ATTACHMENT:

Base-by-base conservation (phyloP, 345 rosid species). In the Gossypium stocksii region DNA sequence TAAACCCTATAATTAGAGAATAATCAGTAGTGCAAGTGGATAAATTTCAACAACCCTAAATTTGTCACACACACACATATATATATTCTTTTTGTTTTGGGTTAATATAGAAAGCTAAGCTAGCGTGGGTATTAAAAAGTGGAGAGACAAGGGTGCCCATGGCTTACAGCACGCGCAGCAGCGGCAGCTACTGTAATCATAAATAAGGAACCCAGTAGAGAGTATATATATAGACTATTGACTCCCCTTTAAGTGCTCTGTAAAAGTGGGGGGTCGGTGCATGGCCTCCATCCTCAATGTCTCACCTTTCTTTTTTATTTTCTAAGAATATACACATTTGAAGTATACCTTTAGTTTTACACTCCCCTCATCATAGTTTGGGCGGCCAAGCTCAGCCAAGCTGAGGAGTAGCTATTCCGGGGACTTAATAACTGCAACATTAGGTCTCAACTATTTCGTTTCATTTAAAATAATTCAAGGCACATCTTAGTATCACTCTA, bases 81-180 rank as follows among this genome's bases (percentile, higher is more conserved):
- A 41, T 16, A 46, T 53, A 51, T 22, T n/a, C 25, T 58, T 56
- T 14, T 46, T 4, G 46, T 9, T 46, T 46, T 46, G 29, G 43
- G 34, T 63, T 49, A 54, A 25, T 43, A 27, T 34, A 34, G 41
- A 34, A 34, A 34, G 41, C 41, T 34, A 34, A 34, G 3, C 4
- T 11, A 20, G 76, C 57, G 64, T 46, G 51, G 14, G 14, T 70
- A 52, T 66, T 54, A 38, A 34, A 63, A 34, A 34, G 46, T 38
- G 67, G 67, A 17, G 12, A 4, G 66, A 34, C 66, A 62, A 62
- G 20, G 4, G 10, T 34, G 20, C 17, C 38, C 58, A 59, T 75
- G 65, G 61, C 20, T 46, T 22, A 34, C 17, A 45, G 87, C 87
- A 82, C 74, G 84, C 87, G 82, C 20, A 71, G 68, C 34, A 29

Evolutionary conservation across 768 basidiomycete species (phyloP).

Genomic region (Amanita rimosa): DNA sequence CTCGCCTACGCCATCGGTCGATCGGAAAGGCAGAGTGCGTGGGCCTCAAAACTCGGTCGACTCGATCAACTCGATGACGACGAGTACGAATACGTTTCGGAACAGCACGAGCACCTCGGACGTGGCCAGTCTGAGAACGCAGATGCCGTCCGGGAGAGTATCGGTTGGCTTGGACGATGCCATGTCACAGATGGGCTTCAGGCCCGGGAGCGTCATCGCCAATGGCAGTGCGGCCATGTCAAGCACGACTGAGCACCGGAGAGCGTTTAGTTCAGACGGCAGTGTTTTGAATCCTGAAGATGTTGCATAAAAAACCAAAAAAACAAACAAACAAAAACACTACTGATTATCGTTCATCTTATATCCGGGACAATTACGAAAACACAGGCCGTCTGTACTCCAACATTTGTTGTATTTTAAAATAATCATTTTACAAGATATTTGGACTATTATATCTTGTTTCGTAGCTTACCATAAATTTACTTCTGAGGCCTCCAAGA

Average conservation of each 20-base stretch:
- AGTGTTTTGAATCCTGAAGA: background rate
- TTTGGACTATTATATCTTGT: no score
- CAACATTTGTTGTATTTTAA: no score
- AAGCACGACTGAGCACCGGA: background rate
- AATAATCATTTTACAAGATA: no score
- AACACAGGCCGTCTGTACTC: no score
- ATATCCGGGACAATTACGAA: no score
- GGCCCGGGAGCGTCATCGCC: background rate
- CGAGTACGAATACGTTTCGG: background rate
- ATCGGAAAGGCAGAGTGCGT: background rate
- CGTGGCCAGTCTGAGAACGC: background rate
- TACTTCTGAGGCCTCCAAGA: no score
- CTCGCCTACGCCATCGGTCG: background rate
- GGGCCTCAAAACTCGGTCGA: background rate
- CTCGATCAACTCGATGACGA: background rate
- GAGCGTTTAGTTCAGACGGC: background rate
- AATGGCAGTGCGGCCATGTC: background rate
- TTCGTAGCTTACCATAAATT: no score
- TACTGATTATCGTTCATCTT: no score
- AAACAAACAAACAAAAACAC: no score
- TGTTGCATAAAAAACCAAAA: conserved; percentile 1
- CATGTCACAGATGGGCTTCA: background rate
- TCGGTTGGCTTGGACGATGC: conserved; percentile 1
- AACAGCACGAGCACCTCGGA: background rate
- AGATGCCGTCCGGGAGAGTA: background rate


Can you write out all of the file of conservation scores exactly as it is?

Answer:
Base-by-base conservation (phyloP, 345 rosid species). In the Gossypium stocksii region DNA sequence TAAACCCTATAATTAGAGAATAATCAGTAGTGCAAGTGGATAAATTTCAACAACCCTAAATTTGTCACACACACACATATATATATTCTTTTTGTTTTGGGTTAATATAGAAAGCTAAGCTAGCGTGGGTATTAAAAAGTGGAGAGACAAGGGTGCCCATGGCTTACAGCACGCGCAGCAGCGGCAGCTACTGTAATCATAAATAAGGAACCCAGTAGAGAGTATATATATAGACTATTGACTCCCCTTTAAGTGCTCTGTAAAAGTGGGGGGTCGGTGCATGGCCTCCATCCTCAATGTCTCACCTTTCTTTTTTATTTTCTAAGAATATACACATTTGAAGTATACCTTTAGTTTTACACTCCCCTCATCATAGTTTGGGCGGCCAAGCTCAGCCAAGCTGAGGAGTAGCTATTCCGGGGACTTAATAACTGCAACATTAGGTCTCAACTATTTCGTTTCATTTAAAATAATTCAAGGCACATCTTAGTATCACTCTA, bases 81-180 rank as follows among this genome's bases (percentile, higher is more conserved):
- A 41, T 16, A 46, T 53, A 51, T 22, T n/a, C 25, T 58, T 56
- T 14, T 46, T 4, G 46, T 9, T 46, T 46, T 46, G 29, G 43
- G 34, T 63, T 49, A 54, A 25, T 43, A 27, T 34, A 34, G 41
- A 34, A 34, A 34, G 41, C 41, T 34, A 34, A 34, G 3, C 4
- T 11, A 20, G 76, C 57, G 64, T 46, G 51, G 14, G 14, T 70
- A 52, T 66, T 54, A 38, A 34, A 63, A 34, A 34, G 46, T 38
- G 67, G 67, A 17, G 12, A 4, G 66, A 34, C 66, A 62, A 62
- G 20, G 4, G 10, T 34, G 20, C 17, C 38, C 58, A 59, T 75
- G 65, G 61, C 20, T 46, T 22, A 34, C 17, A 45, G 87, C 87
- A 82, C 74, G 84, C 87, G 82, C 20, A 71, G 68, C 34, A 29

Evolutionary conservation across 768 basidiomycete species (phyloP).

Genomic region (Amanita rimosa): DNA sequence CTCGCCTACGCCATCGGTCGATCGGAAAGGCAGAGTGCGTGGGCCTCAAAACTCGGTCGACTCGATCAACTCGATGACGACGAGTACGAATACGTTTCGGAACAGCACGAGCACCTCGGACGTGGCCAGTCTGAGAACGCAGATGCCGTCCGGGAGAGTATCGGTTGGCTTGGACGATGCCATGTCACAGATGGGCTTCAGGCCCGGGAGCGTCATCGCCAATGGCAGTGCGGCCATGTCAAGCACGACTGAGCACCGGAGAGCGTTTAGTTCAGACGGCAGTGTTTTGAATCCTGAAGATGTTGCATAAAAAACCAAAAAAACAAACAAACAAAAACACTACTGATTATCGTTCATCTTATATCCGGGACAATTACGAAAACACAGGCCGTCTGTACTCCAACATTTGTTGTATTTTAAAATAATCATTTTACAAGATATTTGGACTATTATATCTTGTTTCGTAGCTTACCATAAATTTACTTCTGAGGCCTCCAAGA

Average conservation of each 20-base stretch:
- AGTGTTTTGAATCCTGAAGA: background rate
- TTTGGACTATTATATCTTGT: no score
- CAACATTTGTTGTATTTTAA: no score
- AAGCACGACTGAGCACCGGA: background rate
- AATAATCATTTTACAAGATA: no score
- AACACAGGCCGTCTGTACTC: no score
- ATATCCGGGACAATTACGAA: no score
- GGCCCGGGAGCGTCATCGCC: background rate
- CGAGTACGAATACGTTTCGG: background rate
- ATCGGAAAGGCAGAGTGCGT: background rate
- CGTGGCCAGTCTGAGAACGC: background rate
- TACTTCTGAGGCCTCCAAGA: no score
- CTCGCCTACGCCATCGGTCG: background rate
- GGGCCTCAAAACTCGGTCGA: background rate
- CTCGATCAACTCGATGACGA: background rate
- GAGCGTTTAGTTCAGACGGC: background rate
- AATGGCAGTGCGGCCATGTC: background rate
- TTCGTAGCTTACCATAAATT: no score
- TACTGATTATCGTTCATCTT: no score
- AAACAAACAAACAAAAACAC: no score
- TGTTGCATAAAAAACCAAAA: conserved; percentile 1
- CATGTCACAGATGGGCTTCA: background rate
- TCGGTTGGCTTGGACGATGC: conserved; percentile 1
- AACAGCACGAGCACCTCGGA: background rate
- AGATGCCGTCCGGGAGAGTA: background rate